My son occasionally goes to a site called The Darwin Awards. It’s an ongoing collection of stories about geniouses (usually male and under 25), who remove themselves from the gene pool by doing….I was going to say SPECTACULARLY stupid things, but sometimes it’s as simple as, Look Both Ways Before You Cross The Street. It doesn’t include trying to dive into the family pool from the roof of the bungalow, and missing by just enough to break both legs, just below the knee, on the edge of the pool, because, your buddies will pull you out before you drown. Then you just get to spend the rest of a great summer in a pair of twin casts.
The son points out that stupidity carries the death penalty. We both agree that it is not invoked nearly often enough. If it were, shows like Jackass wouldn’t exist. I’ve said previously that I don’t really have a problem with stupidity, but with people who have shown that they can think, but simply don’t and won’t. I’d like to introduce you to the smartest dumb guy, or the dumbest smart guy, that I’ve met in my entire life. He happens to be American, but I’m sure some of his white trash relatives live in Canada.
Let me set the scene. This was long ago, shortly after the Earth cooled and the last of the dinosaurs had died in skateboard accidents. I got up early on the Saturday morning of Labor Day weekend and walked 4 blocks west and eight blocks south, to my older, married sister’s house, which was located just off the highway where it entered my home town. She had a couple of little chores she hadn’t
nagged managed to get her husband to do. My mother sent along a couple of items, and my sister had a couple of things she wanted taken back with me. Everything done except the final delivery, I was walking back home just in time for lunch. I was walking along the sidewalk beside the highway, and was about a hundred feet from the intersection with the main street, where I would turn east, when a car slowly passed me at just better than my walking speed. It pulled over tight to the curb, just at the beginning of the right turn lane and the passenger window rolled down.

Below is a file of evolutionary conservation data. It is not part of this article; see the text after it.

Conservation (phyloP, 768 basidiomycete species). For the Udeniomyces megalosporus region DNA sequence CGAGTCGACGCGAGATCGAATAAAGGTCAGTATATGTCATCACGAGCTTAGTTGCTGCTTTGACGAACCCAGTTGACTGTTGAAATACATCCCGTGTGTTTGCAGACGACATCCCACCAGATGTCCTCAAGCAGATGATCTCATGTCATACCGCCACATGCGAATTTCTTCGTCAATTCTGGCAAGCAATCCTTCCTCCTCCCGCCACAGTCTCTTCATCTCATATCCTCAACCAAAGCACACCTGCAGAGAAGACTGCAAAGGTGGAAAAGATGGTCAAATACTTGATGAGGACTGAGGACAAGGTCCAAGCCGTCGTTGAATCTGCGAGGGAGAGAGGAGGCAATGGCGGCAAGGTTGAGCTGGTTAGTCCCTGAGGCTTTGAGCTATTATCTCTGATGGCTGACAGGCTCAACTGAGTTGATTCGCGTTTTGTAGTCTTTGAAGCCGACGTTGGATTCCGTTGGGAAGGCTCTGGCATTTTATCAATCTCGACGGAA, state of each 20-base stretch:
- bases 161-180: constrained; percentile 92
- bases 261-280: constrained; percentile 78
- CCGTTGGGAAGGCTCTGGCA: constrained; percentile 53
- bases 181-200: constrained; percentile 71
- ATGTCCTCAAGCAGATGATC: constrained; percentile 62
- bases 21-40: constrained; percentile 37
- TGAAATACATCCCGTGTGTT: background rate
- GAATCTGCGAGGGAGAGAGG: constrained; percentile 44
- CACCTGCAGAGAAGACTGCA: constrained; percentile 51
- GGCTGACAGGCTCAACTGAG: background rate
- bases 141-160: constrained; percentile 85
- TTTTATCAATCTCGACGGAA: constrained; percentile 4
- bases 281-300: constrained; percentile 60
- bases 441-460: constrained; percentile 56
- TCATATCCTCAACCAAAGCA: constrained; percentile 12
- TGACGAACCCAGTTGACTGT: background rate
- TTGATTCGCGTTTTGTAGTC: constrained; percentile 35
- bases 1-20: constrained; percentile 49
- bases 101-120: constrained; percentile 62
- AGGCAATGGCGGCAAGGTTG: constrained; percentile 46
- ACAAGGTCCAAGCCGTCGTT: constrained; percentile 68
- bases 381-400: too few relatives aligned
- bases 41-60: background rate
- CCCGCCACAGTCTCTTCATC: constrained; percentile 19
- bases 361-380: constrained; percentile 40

I’m going to be asked something, I thought, probably directions, so I eased over towards the car. I tend to notice things which many other people don’t, often strange or out-of-place things. That wasn’t difficult with this car. I remind the reader that this was Labor Day Saturday. It was a lovely little Ford Mustang, with Mom and Dad in the front, and two tweens, one male, one female and about two hundred pounds of luggage in the tiny little back seat. These kids didn’t look like they’d been able to move a muscle, even to take a deep breath, since the doors were closed. The car had a Michigan plate, and, what brought it out of The Twilight Zone, was the fact that it had four sets of skis and poles strapped to the trunk carrier. Oh, oh!